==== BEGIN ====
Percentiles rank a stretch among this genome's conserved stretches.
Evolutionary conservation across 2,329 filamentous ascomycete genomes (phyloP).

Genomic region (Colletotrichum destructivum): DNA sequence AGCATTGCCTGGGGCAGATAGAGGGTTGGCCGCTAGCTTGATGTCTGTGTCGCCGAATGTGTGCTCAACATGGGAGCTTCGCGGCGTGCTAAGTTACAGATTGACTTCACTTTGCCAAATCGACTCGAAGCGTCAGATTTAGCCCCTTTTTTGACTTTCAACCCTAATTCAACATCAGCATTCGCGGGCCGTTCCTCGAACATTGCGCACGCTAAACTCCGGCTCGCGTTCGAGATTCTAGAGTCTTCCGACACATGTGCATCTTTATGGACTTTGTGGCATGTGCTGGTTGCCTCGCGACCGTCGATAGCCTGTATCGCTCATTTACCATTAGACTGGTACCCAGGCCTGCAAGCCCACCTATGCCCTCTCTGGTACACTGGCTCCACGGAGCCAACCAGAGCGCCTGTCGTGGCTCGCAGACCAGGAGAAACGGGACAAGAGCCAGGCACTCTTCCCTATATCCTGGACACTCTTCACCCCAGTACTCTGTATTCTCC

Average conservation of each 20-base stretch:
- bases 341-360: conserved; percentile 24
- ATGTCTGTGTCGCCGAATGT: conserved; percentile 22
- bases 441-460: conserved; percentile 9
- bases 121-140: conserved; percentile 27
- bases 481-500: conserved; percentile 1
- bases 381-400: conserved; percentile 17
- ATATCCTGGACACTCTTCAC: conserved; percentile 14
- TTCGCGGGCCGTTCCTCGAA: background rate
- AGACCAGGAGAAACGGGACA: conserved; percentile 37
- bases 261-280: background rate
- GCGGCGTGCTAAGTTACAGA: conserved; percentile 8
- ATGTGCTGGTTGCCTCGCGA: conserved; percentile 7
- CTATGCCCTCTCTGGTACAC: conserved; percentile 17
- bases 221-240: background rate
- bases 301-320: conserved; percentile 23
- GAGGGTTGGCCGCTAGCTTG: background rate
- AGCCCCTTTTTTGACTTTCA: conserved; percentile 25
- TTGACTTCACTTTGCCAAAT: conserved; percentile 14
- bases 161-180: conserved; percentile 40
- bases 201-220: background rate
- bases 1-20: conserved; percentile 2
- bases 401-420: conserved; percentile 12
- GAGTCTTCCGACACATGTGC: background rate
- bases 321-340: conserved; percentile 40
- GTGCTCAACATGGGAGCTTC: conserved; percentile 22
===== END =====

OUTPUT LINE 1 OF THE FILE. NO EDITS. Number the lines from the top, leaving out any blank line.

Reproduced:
Percentiles rank a stretch among this genome's conserved stretches.